About this Blog

The title of this blog, "I'm About to do My Thing," was inspired by Jill Scott's introduction to her poem "The Thickness" from her live album Experience: Jill Scott 826+. In this intro, she warns that the content to follow is "real" and proceeds to deliver a beautiful message about self-esteem in young black girls, what can influence and damage that self-esteem, and the entire village's responsibility--"it takes a village"--to elevate its children.

Friday, December 17, 2010

Racial Discrimination or Common Sense?

Two Alabama towns are home to legal actions that some say involve racial discrimination, and each instance deals particularly, if indirectly, with black males and the ways in which they present themselves. On one hand, I think the promotion of professionalism and awareness of public perception is a worthy objective. On the other hand, promoting conformity for conformity’s sake is a potentially dangerous notion, encouraging young people to "fit in" at the expense of being themselves.

One scene is set in Selma, in which a city ban has just been enacted, mandating that anyone wearing his or her pants three inches below the hips can be fined $25-$100 (the max is $200 for adults) per citation and ordered to do community service hours. Opponents allege that the policy is racially motivated because it’s “geared toward minority kids,” as reported in the Selma Times-Journal. This charge is a bit fishy to me, though. While the ban might be infringing on people’s freedom of expression, it’s common sense that you’re not going to be taken seriously professionally with your booty showing. How much of a sacrifice is it to wear your pants an inch below the hips instead of three? I would argue that young people should learn to start dressing in a way that will help prepare them for life beyond high school.
Blaise Taylor, with clean,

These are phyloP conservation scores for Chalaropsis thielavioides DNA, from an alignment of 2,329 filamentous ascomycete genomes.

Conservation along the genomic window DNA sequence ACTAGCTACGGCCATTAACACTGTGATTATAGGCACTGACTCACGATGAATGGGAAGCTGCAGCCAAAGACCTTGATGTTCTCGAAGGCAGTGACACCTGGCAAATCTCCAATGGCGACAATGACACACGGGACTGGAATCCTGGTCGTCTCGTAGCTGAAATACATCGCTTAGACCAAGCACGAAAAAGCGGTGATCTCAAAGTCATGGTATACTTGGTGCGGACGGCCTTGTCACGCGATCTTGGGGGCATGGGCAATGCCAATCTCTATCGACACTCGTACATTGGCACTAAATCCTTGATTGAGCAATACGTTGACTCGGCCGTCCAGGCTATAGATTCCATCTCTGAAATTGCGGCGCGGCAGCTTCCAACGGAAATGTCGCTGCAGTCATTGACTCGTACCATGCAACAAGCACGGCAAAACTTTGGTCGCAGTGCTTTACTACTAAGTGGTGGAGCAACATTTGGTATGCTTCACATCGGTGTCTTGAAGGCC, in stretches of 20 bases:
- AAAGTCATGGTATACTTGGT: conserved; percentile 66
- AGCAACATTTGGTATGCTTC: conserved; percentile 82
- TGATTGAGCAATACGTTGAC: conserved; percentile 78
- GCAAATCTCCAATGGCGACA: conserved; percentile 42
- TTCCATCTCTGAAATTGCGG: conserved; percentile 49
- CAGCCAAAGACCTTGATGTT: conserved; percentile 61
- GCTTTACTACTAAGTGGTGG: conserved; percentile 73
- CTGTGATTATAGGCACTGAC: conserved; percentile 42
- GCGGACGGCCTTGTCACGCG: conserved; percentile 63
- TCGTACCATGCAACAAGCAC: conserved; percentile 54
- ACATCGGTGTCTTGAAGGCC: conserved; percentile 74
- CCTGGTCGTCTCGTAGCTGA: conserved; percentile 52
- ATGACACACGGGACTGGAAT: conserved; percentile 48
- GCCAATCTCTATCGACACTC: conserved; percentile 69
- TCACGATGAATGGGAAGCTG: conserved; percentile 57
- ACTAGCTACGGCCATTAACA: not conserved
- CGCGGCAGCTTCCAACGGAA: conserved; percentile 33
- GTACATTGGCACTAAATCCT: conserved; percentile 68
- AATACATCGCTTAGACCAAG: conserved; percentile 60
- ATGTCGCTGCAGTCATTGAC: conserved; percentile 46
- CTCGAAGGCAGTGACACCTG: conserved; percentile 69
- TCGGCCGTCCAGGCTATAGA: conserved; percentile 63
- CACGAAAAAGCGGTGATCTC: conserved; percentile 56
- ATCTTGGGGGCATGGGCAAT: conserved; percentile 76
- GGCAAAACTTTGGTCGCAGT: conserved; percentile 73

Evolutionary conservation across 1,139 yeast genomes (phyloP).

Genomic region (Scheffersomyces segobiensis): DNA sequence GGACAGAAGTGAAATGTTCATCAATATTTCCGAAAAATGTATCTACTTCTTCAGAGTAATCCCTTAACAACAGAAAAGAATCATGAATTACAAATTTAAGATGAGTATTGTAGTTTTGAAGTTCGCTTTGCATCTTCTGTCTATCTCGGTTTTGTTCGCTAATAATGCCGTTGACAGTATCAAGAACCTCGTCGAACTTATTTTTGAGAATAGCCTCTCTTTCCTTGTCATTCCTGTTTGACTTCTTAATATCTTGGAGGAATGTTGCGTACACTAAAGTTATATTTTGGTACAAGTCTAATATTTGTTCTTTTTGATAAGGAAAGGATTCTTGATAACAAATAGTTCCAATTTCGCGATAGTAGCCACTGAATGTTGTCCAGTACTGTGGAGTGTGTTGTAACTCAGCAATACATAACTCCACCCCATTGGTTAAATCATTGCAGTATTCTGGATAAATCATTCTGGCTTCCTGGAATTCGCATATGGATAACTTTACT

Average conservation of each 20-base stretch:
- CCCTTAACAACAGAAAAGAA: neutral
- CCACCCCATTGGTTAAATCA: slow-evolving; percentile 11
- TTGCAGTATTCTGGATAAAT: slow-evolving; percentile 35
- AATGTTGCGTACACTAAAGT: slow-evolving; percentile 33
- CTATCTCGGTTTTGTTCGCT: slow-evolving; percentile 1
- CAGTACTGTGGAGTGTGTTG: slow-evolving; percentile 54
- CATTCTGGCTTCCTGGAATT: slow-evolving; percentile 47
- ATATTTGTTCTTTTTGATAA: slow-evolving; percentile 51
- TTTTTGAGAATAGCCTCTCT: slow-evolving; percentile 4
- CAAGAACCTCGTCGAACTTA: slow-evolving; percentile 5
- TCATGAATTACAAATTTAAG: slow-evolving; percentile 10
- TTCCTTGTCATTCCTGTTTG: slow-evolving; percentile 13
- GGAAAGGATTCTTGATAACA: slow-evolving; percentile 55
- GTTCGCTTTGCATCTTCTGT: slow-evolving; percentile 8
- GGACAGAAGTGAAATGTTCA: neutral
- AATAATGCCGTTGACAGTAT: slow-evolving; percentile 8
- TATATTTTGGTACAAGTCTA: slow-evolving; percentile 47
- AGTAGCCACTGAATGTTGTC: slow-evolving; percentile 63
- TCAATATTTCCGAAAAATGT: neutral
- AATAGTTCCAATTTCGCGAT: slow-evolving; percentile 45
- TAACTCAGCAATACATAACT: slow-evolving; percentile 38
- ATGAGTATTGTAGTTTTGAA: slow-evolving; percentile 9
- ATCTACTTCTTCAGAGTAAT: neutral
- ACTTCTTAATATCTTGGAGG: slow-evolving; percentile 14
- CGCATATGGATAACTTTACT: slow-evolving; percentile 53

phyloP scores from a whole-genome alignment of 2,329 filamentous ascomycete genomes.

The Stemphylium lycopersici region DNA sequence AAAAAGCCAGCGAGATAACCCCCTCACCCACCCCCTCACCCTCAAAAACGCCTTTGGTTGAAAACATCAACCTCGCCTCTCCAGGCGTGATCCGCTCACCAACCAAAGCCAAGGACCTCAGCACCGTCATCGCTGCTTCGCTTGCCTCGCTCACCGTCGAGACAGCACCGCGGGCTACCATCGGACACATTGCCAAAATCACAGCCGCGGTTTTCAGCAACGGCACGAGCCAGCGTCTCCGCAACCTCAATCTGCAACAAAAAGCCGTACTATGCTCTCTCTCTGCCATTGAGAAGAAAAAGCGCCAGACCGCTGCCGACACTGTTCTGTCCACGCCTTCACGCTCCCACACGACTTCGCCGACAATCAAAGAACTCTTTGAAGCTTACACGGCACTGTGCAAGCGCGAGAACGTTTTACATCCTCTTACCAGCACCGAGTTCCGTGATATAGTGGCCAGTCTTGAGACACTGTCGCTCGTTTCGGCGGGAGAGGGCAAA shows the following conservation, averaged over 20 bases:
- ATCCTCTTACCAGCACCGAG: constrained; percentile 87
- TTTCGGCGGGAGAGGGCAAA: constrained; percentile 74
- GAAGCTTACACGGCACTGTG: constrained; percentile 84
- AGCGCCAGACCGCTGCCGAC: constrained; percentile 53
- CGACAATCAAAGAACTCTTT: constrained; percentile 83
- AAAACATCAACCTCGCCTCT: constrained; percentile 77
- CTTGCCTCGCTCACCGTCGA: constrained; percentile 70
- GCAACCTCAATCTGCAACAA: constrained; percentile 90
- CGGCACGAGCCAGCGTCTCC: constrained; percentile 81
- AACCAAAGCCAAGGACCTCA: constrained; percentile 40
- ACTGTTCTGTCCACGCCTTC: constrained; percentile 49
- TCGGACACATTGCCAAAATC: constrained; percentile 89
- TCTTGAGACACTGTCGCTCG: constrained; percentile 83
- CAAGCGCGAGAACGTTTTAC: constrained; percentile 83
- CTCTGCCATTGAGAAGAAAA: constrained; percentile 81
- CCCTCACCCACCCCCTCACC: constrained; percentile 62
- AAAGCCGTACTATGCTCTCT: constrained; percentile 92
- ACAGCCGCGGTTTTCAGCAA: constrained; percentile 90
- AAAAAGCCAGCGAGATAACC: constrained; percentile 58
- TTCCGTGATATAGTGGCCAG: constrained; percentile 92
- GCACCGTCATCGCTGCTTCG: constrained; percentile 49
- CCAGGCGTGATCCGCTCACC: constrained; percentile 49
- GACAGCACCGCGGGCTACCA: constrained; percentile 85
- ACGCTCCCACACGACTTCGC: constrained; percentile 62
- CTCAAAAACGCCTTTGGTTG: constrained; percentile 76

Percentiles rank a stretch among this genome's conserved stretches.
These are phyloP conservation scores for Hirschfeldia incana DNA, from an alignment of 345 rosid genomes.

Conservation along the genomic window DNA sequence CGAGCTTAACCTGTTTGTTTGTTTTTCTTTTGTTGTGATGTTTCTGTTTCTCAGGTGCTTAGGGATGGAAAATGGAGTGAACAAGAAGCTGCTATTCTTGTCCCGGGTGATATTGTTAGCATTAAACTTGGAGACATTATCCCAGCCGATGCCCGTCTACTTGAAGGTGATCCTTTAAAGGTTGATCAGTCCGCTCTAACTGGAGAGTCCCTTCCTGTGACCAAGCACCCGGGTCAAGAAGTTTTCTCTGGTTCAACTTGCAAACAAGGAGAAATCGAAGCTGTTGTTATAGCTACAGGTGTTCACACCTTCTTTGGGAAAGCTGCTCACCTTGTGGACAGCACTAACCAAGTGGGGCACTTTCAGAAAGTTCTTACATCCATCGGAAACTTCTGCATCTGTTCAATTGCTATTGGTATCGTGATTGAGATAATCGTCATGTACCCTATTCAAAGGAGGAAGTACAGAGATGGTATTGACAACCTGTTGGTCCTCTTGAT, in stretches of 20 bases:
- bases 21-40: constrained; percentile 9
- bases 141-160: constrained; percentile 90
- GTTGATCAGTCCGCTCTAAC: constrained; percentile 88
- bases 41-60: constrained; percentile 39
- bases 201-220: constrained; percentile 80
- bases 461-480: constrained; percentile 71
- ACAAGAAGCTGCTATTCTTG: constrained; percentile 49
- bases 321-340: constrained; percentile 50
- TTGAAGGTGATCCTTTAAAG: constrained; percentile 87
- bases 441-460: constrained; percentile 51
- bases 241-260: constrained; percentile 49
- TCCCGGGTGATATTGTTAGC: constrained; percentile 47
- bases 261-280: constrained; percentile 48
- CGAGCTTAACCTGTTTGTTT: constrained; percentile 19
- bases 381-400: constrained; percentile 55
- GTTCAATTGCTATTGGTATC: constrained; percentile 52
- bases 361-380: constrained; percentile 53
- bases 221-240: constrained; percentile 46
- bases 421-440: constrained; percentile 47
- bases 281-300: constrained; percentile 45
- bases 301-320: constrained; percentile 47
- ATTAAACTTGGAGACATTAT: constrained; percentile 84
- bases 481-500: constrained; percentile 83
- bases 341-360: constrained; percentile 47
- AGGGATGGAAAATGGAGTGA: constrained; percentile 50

well groomed braids

Really, one could say the same for the second scene, which is set in Auburn. Auburn University Assistant Head Football Coach Trooper Taylor has filed a lawsuit against Auburn City Schools because his son, Blaise, has been prohibited from playing on the Auburn High JV basketball team. The reason? His braids. Blaise’s coach, Frank Tolbert, apparently told the Taylors that Blaise would not be allowed to play unless he cut his hair, to which the Taylors claimed that Tolbert’s rule violates Blaise’s constitutional rights to freedom of speech and freedom from racial discrimination (because black boys are the main wearers of braids).

This case seems a bit trickier, partly because there’s a lot of “he said, she said” going on. The Taylors say they didn’t find out about the policy until after Blaise had already made the team. Says Blaise, as reported in the Opelika-Auburn News, “I worked hard to make the team and make it through the cuts. I was really disappointed I wasn’t going to get to play with my teammates.” Still, there are sentiments to the contrary. Some of the comments below the story indicate that the policy was made clear well before tryouts, as Tolbert has been using this rule for over 30 years. (Then again, maybe we should take these comments with a grain of salt. They’re not part of the reported story…)

To return to the idea of professionalism, though, it’s probably safe to say that braids are not generally favorable. Yet, I don’t think they connote the same meanings as sagging pants. No, it’s not appropriate to show your underwear or derriere in any kind of business or educational setting. However, hair that is neat, clean, and well groomed shouldn’t be an issue, whether it’s braided or not. In another statement from the Selma Times-Journal piece, “The suit claims Tolbert, a black man, targets black players only, while allowing white players to play ‘even though their hair is long, blown out, unkempt and/or even gets in their own eyes, or the eyes of others.’” Of course, prohibiting braids and allowing hair that actually is unkempt could certainly be considered discriminatory.

Such a position was highlighted in professional cases in the late ‘80s when American Airlines and the Hyatt Regency Hotel were involved in suits by employees who had been fired because of their braids. In 2001, more cases involving FedX and UPS dealt with discrimination against dreads. In the 21st century, though, cornrows and dreads have become much more acceptable in the professional world and have been deemed appropriate in many companies’ grooming policies.* I think it’s safe to say that ideas are starting to change about braids and dreads; they don’t necessarily mean criminal or thug anymore. Now, much of mainstream society is starting to understand that these hairstyles are simply expressive, but they can be so without being extreme or distracting.